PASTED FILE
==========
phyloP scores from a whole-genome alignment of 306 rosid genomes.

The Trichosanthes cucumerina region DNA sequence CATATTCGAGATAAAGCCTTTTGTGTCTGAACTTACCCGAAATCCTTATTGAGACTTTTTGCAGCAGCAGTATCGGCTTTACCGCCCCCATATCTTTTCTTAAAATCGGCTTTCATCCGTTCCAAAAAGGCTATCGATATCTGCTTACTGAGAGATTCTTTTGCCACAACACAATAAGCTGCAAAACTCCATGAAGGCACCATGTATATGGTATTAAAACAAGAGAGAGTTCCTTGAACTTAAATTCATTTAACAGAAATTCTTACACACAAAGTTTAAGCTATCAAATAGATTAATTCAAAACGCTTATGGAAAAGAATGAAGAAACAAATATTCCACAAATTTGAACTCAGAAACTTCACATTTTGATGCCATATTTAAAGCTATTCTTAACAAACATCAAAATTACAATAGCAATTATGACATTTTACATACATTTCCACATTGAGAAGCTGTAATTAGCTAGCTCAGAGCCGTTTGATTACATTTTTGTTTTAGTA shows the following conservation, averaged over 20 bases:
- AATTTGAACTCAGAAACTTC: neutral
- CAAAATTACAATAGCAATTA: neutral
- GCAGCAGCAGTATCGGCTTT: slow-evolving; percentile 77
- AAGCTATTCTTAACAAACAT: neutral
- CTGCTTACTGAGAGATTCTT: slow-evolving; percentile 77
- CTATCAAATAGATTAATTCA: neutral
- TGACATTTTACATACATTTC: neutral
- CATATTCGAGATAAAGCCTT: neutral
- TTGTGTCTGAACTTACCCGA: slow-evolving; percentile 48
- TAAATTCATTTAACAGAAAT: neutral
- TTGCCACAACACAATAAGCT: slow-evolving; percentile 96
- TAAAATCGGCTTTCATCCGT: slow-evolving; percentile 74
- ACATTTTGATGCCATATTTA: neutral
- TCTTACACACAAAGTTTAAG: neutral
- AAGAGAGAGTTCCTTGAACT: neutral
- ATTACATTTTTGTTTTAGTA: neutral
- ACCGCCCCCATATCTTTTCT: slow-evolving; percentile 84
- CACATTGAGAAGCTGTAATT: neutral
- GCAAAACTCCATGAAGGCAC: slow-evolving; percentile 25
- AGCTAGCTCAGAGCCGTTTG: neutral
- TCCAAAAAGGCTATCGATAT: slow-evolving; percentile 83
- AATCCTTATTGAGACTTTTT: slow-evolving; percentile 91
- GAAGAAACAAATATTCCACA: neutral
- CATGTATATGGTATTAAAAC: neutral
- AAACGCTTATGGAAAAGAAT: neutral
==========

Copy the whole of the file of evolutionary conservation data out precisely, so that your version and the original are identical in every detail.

phyloP scores from a whole-genome alignment of 306 rosid genomes.

The Trichosanthes cucumerina region DNA sequence CATATTCGAGATAAAGCCTTTTGTGTCTGAACTTACCCGAAATCCTTATTGAGACTTTTTGCAGCAGCAGTATCGGCTTTACCGCCCCCATATCTTTTCTTAAAATCGGCTTTCATCCGTTCCAAAAAGGCTATCGATATCTGCTTACTGAGAGATTCTTTTGCCACAACACAATAAGCTGCAAAACTCCATGAAGGCACCATGTATATGGTATTAAAACAAGAGAGAGTTCCTTGAACTTAAATTCATTTAACAGAAATTCTTACACACAAAGTTTAAGCTATCAAATAGATTAATTCAAAACGCTTATGGAAAAGAATGAAGAAACAAATATTCCACAAATTTGAACTCAGAAACTTCACATTTTGATGCCATATTTAAAGCTATTCTTAACAAACATCAAAATTACAATAGCAATTATGACATTTTACATACATTTCCACATTGAGAAGCTGTAATTAGCTAGCTCAGAGCCGTTTGATTACATTTTTGTTTTAGTA shows the following conservation, averaged over 20 bases:
- AATTTGAACTCAGAAACTTC: neutral
- CAAAATTACAATAGCAATTA: neutral
- GCAGCAGCAGTATCGGCTTT: slow-evolving; percentile 77
- AAGCTATTCTTAACAAACAT: neutral
- CTGCTTACTGAGAGATTCTT: slow-evolving; percentile 77
- CTATCAAATAGATTAATTCA: neutral
- TGACATTTTACATACATTTC: neutral
- CATATTCGAGATAAAGCCTT: neutral
- TTGTGTCTGAACTTACCCGA: slow-evolving; percentile 48
- TAAATTCATTTAACAGAAAT: neutral
- TTGCCACAACACAATAAGCT: slow-evolving; percentile 96
- TAAAATCGGCTTTCATCCGT: slow-evolving; percentile 74
- ACATTTTGATGCCATATTTA: neutral
- TCTTACACACAAAGTTTAAG: neutral
- AAGAGAGAGTTCCTTGAACT: neutral
- ATTACATTTTTGTTTTAGTA: neutral
- ACCGCCCCCATATCTTTTCT: slow-evolving; percentile 84
- CACATTGAGAAGCTGTAATT: neutral
- GCAAAACTCCATGAAGGCAC: slow-evolving; percentile 25
- AGCTAGCTCAGAGCCGTTTG: neutral
- TCCAAAAAGGCTATCGATAT: slow-evolving; percentile 83
- AATCCTTATTGAGACTTTTT: slow-evolving; percentile 91
- GAAGAAACAAATATTCCACA: neutral
- CATGTATATGGTATTAAAAC: neutral
- AAACGCTTATGGAAAAGAAT: neutral